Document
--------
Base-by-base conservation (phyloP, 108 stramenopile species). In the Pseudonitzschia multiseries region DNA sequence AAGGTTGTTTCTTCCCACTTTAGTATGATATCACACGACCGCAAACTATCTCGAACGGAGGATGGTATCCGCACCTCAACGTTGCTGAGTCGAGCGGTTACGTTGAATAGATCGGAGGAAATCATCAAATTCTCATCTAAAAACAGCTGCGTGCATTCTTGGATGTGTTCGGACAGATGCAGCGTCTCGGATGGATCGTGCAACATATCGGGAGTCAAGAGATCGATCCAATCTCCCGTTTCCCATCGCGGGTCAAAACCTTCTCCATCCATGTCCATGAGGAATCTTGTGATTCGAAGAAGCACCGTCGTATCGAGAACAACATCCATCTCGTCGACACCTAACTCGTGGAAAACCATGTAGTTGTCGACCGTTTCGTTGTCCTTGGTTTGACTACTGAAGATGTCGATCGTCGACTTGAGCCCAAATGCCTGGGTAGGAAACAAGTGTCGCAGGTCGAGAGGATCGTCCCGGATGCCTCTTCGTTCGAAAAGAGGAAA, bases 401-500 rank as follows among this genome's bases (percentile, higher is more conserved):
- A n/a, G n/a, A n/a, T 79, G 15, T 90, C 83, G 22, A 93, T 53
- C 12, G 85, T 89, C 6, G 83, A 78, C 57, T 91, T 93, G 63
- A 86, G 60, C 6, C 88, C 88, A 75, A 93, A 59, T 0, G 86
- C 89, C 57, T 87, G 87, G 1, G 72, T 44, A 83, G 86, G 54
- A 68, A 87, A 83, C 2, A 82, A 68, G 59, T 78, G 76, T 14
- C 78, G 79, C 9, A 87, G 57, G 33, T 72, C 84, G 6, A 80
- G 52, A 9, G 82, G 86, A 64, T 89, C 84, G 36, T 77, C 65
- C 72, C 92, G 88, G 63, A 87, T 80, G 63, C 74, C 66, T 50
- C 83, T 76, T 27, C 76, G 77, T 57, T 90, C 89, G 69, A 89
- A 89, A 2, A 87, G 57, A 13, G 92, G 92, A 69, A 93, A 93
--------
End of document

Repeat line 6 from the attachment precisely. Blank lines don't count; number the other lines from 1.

- A 68, A 87, A 83, C 2, A 82, A 68, G 59, T 78, G 76, T 14